Birds - Briefly - Spring 2008
Avian Flu Not Spread By Wild Birds
Dr. Scott Newman, international wildlife coordinator for avian influenza within the Food & Agriculture Organization of the United Nations, has confirmed there is no substantiation that wild birds are culpable for the spread of the highly pathogenic H5N1 virus from Asia to Europe, Africa and the Middle East. Speaking earlier this year at the Bangkok International Conference on Avian Influenza, he also said there is no evidence that wild birds are a reservoir for the virus, as many scientists first suspected. Carriage of H5N1 across large scale spatial distances, spreading to other birds and causing mortality in poultry flocks, has not been identified, Dr. Newman told the media. He also emphasized the need to direct attention to other factors, such as the poultry trade, and he recognized smuggling in particular, which may be spreading and sustaining the often-fatal disease.
As of April, Taiwan's cruel "wet" markets, at which live poultry are sold and slaughtered, are no longer legal. Horrific conditions typical at these markets were documented and exposed through a campaign by the World Society for the Protection of Animals |and the Environment and Animal Society of Taiwan. Stacked in cages on top of each other, animals often struggled to move with broken wings and legs, and many were thrown into scalding tanks to be de-feathered alive. The ban will also help prevent the spread of avian flu.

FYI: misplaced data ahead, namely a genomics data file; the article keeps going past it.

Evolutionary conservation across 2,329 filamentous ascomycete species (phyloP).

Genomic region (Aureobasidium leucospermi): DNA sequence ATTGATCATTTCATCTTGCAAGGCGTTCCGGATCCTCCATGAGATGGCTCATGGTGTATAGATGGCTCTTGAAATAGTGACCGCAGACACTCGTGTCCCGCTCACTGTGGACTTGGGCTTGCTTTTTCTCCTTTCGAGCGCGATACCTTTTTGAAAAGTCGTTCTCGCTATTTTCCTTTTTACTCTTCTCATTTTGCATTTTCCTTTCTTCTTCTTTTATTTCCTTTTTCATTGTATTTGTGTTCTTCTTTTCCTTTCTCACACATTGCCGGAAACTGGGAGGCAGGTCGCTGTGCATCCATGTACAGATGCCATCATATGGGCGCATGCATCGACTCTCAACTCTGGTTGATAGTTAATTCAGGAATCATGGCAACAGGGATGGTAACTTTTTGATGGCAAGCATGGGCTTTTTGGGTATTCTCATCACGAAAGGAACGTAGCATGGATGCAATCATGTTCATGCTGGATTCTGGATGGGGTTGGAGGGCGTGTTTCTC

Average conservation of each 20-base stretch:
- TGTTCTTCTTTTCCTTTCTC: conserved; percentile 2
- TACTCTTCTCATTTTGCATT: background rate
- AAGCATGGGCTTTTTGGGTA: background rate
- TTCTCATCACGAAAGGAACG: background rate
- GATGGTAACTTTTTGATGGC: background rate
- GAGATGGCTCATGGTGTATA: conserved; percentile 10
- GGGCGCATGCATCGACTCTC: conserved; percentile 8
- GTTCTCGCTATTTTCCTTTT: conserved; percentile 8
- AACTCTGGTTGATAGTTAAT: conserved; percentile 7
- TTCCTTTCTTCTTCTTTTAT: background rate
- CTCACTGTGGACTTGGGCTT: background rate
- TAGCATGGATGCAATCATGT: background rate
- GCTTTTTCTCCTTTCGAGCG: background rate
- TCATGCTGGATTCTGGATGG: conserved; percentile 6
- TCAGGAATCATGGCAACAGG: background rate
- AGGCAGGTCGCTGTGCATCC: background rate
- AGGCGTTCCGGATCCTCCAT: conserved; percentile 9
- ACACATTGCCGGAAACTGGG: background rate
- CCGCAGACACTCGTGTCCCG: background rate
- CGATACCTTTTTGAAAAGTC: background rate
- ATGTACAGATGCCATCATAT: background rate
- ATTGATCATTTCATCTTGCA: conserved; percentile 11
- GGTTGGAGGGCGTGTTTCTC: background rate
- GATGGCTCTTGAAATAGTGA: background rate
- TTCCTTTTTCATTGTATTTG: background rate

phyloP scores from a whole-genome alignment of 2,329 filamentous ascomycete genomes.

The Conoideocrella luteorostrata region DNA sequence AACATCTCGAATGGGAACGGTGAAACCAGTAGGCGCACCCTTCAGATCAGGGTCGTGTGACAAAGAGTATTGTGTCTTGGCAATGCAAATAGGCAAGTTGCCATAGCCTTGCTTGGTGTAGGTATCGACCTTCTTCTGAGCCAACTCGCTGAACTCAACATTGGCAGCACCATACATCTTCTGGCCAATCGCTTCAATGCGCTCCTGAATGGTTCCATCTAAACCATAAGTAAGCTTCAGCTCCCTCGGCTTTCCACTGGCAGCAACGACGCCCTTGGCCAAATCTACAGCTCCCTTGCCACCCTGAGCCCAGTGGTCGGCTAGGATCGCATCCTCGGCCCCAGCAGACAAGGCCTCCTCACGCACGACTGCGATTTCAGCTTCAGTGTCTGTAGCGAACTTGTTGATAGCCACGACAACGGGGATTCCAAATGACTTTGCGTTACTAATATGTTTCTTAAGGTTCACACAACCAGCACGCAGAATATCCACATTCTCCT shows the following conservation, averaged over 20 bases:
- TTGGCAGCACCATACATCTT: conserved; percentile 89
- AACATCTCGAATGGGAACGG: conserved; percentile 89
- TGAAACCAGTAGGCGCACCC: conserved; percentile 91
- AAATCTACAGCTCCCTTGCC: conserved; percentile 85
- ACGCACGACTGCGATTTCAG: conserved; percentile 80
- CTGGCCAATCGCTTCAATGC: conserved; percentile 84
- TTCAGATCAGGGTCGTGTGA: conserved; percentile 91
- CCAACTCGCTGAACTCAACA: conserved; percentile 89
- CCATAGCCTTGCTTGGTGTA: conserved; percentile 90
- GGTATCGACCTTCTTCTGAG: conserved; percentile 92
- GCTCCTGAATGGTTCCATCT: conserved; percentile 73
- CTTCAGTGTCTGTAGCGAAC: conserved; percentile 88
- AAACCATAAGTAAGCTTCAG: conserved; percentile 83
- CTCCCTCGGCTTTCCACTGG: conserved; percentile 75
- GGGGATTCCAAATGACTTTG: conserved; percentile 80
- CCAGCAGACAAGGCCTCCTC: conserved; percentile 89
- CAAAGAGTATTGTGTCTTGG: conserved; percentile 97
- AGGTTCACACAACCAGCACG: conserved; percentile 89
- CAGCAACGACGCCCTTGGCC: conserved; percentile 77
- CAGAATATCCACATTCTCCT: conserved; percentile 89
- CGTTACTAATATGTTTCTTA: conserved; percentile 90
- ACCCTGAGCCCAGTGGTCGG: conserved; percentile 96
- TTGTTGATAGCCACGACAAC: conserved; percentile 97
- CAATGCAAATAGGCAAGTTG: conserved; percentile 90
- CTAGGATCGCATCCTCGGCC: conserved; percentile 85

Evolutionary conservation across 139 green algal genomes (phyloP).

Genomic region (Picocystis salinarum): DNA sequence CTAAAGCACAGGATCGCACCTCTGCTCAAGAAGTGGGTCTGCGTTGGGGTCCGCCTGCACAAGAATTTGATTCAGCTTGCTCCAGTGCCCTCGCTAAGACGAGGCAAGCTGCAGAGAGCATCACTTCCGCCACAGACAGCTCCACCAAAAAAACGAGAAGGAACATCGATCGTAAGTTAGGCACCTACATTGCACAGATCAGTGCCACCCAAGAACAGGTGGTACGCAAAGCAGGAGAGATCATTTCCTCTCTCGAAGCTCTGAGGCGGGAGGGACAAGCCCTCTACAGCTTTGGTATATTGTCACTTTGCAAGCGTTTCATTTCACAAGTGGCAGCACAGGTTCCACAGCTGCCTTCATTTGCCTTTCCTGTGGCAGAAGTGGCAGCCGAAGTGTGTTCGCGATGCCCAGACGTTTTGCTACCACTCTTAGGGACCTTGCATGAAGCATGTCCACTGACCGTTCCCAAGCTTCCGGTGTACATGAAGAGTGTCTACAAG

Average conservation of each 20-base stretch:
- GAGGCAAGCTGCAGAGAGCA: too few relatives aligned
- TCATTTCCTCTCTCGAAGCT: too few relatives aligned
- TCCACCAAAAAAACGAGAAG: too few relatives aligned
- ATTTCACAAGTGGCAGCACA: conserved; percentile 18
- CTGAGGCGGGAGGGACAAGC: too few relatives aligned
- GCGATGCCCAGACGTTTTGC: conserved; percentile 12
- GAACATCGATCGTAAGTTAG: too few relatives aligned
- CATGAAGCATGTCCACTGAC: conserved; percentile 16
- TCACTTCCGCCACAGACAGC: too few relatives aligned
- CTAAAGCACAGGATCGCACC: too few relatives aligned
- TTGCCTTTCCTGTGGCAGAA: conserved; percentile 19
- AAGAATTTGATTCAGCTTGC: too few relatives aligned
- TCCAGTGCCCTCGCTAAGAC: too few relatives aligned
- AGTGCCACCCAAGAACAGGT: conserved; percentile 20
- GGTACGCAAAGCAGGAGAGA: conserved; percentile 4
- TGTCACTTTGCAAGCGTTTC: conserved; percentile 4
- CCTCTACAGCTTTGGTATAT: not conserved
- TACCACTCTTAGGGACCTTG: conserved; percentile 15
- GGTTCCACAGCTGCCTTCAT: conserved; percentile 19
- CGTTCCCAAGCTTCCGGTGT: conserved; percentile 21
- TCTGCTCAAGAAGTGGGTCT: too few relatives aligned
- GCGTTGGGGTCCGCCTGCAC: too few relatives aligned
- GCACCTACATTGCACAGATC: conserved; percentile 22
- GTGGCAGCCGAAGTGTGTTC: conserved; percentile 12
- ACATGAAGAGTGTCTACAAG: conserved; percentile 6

On July 10, 1995, a ship named the Iron Baron grounded on Tasmania's Hebe Reef at the entrance to the nearby Tamar River, spilling 600,000 lbs. of fuel oil into the sea. Though many thousands of animals died as a result, including 10,000 to 20,000 penguins, a large wildlife rehabilitation program established close to the site was instrumental in saving many of the impacted species. One survivor, a Little penguin, was successfully rehabilitated and lived until this year-surviving more than twice as long as the typical 6.5 year life expectancy for the species. According to a band fitted to the penguin at the center, the animal was brought in as an adult, weighing 1.7 lbs., and released about two weeks later at 2.1 lbs. He continued to live in the area for over 12 years, and his body was found less than five miles from where he was released.
"It is an incredibly valuable record to get as it highlights that the massive wildlife rehabilitation efforts that are put in after oil spills can certainly be effective in reducing the impacts of a spill," said Rehabilitation Manager Mark Holdsworth, noting that over 100 volunteers assisted the efforts to clean, feed and house approximately 2,000 Little penguins taken in after the spill. Unless seabirds are treated immediately, even small amounts of oil on their plumage can be lethal, as it may cause drowning, hypothermia or acute toxicity, explained Dr. Rosemary Gales, head of wildlife and marine conservation at the Tasmanian Department of Primary Industries and Water.